Infants with congenital athymia have additional symptoms including congenital heart defects and/or hypoparathyroidism. These complications can be significant. Congenital heart defects are problems with the structure of the heart. The defects in the heart may include the walls, valves, arteries and veins of the heart. Over 50% of infants with congenital athymia require surgery to fix heart defects.
Hypoparathyroidism is a rare condition in which the parathyroid glands, that are in the neck, fail to produce enough parathyroid hormone. Parathyroid hormone plays a role in regulating the levels of calcium and phosphorus in the blood. Due to a deficiency of parathyroid hormone, individuals with hypoparathyroidism may exhibit abnormally low levels of calcium in the blood (hypocalcemia) and high levels of phosphorus. Low levels of calcium in the blood can result in seizures. Management of calcium levels can be difficult in infants with congenital athymia. Approximately 80% of infants with congenital athymia have long term problems maintaining safe calcium levels.
Some infants have softening of the tissues of the voice box (larynx), a condition called laryngomalacia. This can cause noisy breathing. Sometimes, it can cause difficulties eating.
Infants with chromosome 22q11.2 deletion syndrome and CHARGE syndrome have additional symptoms that are associated with their specific diagnosis. Infants with congenital athymia who are born to diabetic mothers may also have only one kidney (renal agenesis).
Researchers have identified an atypical form of congenital athymia. Affected infants, in addition to immunodeficiency, develop a red, often itchy, rash and enlargement of the lymph nodes (lymphadenopathy). They develop oligoclonal T cells. To understand this process, it can be helpful to think of the thymus as a schoolhouse. In normal children, stem cells from the bone marrow go to the thymus (the “schoolhouse”) to develop into T cells. The developing T cells learn to not attack the infant’s body (self) and to fight infections. If the developing T cells are successful learning these two lessons, they “graduate,” and leave the schoolhouse. The graduates have special proteins on the surface of the cell; they are called “naïve” T cells. After the naïve T cells fight an infection, they lose the special markers and are called memory T cells. Memory T cells can quickly fight an infection if it recurs.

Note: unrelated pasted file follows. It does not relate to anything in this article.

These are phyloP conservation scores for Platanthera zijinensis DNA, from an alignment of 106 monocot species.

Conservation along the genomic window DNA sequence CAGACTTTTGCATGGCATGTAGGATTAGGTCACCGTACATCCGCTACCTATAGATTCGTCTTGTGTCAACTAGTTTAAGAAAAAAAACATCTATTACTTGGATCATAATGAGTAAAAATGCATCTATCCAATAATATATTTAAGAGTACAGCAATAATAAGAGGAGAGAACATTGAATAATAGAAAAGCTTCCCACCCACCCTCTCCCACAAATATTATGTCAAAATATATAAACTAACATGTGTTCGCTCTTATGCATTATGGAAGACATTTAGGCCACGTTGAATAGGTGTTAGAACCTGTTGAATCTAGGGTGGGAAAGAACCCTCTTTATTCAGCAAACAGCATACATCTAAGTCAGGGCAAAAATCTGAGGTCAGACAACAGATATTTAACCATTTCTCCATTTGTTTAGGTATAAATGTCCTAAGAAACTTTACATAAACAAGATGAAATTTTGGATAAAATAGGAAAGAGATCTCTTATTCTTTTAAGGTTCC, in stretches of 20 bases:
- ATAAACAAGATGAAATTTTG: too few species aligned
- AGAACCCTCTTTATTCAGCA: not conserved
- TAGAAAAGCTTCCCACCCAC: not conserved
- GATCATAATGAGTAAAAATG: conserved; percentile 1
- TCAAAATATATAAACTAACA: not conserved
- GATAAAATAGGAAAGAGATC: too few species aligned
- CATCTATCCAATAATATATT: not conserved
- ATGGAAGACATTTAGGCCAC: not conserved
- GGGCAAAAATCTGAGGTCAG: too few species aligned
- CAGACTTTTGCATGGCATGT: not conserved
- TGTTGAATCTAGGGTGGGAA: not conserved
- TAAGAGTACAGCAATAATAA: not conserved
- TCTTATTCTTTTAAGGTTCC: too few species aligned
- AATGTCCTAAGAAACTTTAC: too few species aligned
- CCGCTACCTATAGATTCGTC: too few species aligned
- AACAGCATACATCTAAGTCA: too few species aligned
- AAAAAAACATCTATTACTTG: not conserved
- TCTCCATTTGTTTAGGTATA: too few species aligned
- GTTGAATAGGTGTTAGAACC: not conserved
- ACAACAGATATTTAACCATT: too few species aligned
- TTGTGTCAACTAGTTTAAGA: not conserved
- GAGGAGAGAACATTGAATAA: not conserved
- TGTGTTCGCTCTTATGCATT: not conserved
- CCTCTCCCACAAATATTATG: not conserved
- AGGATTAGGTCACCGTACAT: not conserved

In the atypical form of congenital athymia, there is no thymus (no schoolhouse). However, stem cells in the bone marrow develop into cells that look like T cells but are missing the “naïve” T cell markers. These “atypical” T cells have not gone to “school” and have not learned what is “self.” The atypical T cells then attack the body causing rash, and often also diarrhea or liver damage. The diagnosis of atypical congenital athymia is made when a patient has the rash and high numbers of T cells but no, or very few, naïve T cells in the blood.